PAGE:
Saturday, August 13, 2016

What makes software development difficult

The Law of Leaky Abstractions: "...suddenly one day we need to figure out a problem where the abstraction leaked, and it takes 2 weeks."

I don't have time to read the spec of every function before using it, I make assumptions based on the name of the function. This means that I take risks by using something without completely understanding it. The benefit is speedy development. As long as the problems are limited to a couple of things that leak, it is manageable by testing and debugging. But sometimes many of them team up and you have a "bugfestation". Unfortunately, even one simple error can crash and burn the whole system in unpredictable ways.

Example1: I assume that the strlen function in C returns the whole length of the string and use strlen result in malloc. Later I am greeted with system crashes which happen only on some versions of Windows. After months of debugging looking for the bug in unrelated places, I realize that strlen does not return the terminating null character and in malloc you have to do strlen+1.

Example2: I write a script to synchronize my drive to my network backup. Then I realize that some folders were not copied. After analysis I see that xcopy fails with "insufficient memory" error when path+file name is longer than 255 characters, but I don't infer that at first from the error message. A better message would be "file name longer than 255 characters". It would be even better if xcopy didn't have this limitiation in the year 2016!

Example3: I assume NASA code is correct, but that is not always the case.

Example4: I assume MATLAB functions are correct, but that is not always the case. The more depressing fact is that the MATLAB folks will resist your claims, even after you mathematically demonstrate that there is an error.

These issues make self discipline and testing early/often so critical. It's also the reason why 95% of code takes 95% of the time and the remaining 5% take another 95% of the time, because in the last 5%, you realize that libraries you trusted had errors in them. Therefore it is common to be late by at least 2x the planned time.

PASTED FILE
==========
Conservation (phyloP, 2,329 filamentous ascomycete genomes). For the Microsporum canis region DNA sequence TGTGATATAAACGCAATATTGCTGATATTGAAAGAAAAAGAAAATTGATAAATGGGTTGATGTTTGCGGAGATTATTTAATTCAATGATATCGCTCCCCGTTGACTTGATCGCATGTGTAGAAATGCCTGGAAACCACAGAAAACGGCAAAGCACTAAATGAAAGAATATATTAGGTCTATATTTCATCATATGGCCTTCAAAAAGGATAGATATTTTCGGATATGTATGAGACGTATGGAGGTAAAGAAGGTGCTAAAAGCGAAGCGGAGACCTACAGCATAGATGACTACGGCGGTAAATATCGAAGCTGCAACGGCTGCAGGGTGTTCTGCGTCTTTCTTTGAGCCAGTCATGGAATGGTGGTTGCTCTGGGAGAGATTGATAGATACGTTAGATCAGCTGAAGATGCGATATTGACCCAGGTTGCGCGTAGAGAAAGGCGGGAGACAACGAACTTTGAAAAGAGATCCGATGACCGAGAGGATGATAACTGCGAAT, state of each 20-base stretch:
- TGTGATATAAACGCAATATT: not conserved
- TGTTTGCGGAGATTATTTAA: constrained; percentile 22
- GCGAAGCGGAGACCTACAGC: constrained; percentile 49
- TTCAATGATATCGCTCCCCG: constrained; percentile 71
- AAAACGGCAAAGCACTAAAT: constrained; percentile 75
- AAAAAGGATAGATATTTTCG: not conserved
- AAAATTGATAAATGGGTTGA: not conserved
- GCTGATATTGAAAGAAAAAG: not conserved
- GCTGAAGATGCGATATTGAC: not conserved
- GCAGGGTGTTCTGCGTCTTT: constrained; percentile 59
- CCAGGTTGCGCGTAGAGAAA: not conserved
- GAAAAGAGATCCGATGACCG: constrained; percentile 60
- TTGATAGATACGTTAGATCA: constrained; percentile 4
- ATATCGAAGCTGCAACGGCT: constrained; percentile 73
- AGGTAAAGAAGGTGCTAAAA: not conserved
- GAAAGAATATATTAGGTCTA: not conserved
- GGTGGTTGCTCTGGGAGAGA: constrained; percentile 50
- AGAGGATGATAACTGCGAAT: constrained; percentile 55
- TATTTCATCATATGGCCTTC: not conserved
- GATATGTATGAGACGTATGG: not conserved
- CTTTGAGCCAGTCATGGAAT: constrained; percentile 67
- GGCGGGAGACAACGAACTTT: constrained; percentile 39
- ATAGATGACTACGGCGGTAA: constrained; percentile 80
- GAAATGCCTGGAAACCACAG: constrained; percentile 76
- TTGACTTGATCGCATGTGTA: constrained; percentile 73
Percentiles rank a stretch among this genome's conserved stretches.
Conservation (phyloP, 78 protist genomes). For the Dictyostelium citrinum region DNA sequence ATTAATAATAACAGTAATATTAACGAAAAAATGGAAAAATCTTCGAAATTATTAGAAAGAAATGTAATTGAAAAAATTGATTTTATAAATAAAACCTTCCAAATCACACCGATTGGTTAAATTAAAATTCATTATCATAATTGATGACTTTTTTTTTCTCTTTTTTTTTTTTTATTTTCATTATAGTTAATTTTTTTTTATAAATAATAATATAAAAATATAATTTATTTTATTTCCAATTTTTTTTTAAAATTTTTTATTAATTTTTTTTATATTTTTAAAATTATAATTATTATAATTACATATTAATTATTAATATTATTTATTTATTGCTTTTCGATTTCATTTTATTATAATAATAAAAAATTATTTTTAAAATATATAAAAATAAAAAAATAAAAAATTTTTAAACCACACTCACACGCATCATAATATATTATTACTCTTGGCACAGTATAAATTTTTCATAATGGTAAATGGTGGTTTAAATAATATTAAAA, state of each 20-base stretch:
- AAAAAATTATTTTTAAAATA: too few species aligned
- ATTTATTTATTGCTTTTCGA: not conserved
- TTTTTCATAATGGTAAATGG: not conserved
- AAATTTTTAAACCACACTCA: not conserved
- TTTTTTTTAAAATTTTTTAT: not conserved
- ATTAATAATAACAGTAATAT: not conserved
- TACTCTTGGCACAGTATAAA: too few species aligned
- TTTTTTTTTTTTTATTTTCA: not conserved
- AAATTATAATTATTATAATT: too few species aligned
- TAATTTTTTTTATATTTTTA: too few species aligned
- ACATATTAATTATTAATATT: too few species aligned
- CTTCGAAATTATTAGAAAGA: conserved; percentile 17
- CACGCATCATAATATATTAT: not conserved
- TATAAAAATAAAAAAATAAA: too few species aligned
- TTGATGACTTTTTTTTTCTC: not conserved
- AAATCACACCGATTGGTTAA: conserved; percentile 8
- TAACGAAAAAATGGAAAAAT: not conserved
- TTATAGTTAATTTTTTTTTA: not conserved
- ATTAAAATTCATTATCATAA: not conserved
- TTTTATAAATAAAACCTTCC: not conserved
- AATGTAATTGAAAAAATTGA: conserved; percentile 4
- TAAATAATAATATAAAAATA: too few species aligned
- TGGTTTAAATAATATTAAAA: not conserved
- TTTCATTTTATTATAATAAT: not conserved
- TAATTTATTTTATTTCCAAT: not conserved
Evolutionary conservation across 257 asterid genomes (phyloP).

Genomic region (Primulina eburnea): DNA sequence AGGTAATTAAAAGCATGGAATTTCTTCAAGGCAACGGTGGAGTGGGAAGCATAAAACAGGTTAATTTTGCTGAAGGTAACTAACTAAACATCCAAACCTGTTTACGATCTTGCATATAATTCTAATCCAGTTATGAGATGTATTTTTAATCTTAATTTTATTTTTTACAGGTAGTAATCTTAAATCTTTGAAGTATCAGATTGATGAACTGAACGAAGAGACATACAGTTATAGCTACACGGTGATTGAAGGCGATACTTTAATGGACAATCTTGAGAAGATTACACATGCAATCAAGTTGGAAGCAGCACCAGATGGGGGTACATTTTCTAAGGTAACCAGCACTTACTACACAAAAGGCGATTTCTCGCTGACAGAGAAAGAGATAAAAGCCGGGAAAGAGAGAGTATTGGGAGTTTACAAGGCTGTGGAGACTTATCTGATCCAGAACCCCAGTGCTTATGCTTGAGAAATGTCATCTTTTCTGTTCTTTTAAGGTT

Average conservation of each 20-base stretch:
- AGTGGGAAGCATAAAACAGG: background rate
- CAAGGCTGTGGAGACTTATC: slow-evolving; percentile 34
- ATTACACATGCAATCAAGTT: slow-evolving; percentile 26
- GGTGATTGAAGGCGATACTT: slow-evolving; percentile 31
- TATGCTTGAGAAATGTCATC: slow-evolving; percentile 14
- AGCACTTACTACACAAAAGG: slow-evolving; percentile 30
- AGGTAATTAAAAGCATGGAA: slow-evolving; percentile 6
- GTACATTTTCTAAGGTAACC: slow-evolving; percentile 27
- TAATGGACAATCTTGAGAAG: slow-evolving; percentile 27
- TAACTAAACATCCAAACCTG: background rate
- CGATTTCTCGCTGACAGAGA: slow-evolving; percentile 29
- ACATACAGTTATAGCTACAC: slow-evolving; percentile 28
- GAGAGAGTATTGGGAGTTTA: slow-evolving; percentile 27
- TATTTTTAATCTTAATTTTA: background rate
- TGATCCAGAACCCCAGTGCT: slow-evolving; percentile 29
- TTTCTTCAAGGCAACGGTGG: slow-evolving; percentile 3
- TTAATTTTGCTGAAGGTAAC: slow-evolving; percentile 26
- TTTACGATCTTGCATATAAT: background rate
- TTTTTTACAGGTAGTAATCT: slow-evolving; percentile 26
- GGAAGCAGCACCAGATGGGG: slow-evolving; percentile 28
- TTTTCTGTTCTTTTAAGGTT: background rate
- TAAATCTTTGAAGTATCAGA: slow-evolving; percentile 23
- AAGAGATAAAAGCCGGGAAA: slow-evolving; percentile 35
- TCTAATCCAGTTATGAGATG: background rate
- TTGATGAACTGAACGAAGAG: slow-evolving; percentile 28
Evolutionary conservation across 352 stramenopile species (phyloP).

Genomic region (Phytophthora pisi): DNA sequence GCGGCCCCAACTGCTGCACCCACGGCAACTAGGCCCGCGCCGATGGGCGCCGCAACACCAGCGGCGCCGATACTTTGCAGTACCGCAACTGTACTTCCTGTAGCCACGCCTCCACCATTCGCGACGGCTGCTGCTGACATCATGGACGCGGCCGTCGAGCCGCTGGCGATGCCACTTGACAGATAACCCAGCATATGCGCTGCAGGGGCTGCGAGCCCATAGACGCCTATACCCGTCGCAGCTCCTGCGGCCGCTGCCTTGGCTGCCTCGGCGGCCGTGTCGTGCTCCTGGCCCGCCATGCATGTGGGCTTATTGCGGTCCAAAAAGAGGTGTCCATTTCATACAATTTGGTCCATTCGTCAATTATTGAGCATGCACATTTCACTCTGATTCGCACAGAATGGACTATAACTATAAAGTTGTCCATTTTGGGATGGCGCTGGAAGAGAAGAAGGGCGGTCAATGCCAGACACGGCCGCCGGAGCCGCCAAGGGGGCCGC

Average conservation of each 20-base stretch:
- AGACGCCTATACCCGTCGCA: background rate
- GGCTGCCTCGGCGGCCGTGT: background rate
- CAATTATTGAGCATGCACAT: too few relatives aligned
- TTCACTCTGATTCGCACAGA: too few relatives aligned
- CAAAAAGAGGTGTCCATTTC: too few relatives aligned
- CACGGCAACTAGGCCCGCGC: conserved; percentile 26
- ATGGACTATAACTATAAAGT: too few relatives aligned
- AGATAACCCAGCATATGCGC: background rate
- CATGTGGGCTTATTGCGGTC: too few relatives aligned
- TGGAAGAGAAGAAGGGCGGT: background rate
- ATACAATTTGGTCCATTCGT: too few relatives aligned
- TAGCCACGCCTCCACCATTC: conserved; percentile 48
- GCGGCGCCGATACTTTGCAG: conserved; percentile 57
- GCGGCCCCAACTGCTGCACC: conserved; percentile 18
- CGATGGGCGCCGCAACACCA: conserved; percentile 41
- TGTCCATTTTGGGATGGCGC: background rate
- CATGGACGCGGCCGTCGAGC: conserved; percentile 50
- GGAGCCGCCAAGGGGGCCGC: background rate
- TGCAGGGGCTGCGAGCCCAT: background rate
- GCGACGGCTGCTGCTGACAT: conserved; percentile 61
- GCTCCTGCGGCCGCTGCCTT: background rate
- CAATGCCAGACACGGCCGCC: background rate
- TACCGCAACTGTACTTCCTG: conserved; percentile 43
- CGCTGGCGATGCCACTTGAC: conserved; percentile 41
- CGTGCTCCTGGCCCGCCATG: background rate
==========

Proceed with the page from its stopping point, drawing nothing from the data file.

Bonus: Case of the Unexplained

Friday, August 12, 2016

What do I add to science?

From time to time, during discussions with my fellow engineers, the question of what we add to science comes up. To contribute something new to existing science knowledge is very challenging. If you focus on newness you might feel bad, and it will not help you move forward. My approach is to make sure that I get better at something everyday. That thing might not be new for science, but it will be new for me.

A similar post: Obsession with authenticity

A software training instructor's interesting observation [Hanselminutes podcast 331]: Men do a small thing and feel amazing while women worry about the stuff that is still left.

An example of a small step for mankind but joy for me, my very first Lego Mindstorms EV3 line follower:

Sunday, May 22, 2016

Life as a Game

I like computer games. In the past, I played Starcraft to the point of exhaustion, playing it more than 10 hours at a time for days. The problem with games is that they don't add much to your life. Besides, games are not all fun. Every game I played had a lot of boring repetitive tasks, which resembles real life in that respect.

A good game starts simple and builds up over time whereas in real life I am usually confronted with a large mess. That is what makes games fun and real life a chore. A main reason of procrastination is that I don't know where to start, so I keep postponing it. When I spend some extra time to analyze the problem and divide it into smaller pieces, it becomes manageable, even fun. Writing down what I think helps a lot. And when I solve a problem in real life, I gain skills that I carry with me my whole life, besides having the satisfaction of doing something useful and being able to control my environment.

I still play games (currently Clash of Clans) but I only spend about half an hour a day. I have more fun doing real things (teaching my 4 year old, learning how to make Mousse, developing web apps). I encourage you to view life as a growth opportunity, as a game where every skill you gain unlocks new ones. The key is mentally breaking large chunks of work down into less threatening smaller ones. These small chunks can be dealt with as if they were levels of a larger game.


Saturday, May 21, 2016

Puana Göre Üniversite Sıralama

İstediğin taban puan aralığını girip üniversitelerin bölümlerini sıralayabileceğin bir web uygulaması oluşturdum, linki şu:

Kodu GitHub'a koydum, meraklısı oradan inceleyebilir.

Başkaları tarafından yapılmış daha profesyonel hali:

Sunday, May 08, 2016

Graphical User Interface Nightmares in Java

Compared to Windows Forms, doing GUI work in Java is painful because you have to deal with a lot more detail. Recently, I was trying to customize tab drawing in JTabbedPane to make the font of the selected tab bold and its background color green. I ended up creating a class (MyTabbedPaneUI) that extends BasicTabbedPaneUI and overrides paintTabBackground().
public class MyFrame extends javax.swing.JFrame {
    public MyFrame() {
        javax.swing.JTabbedPane jtp = new javax.swing.JTabbedPane();
        jtp.setUI(new MyTabbedPaneUI());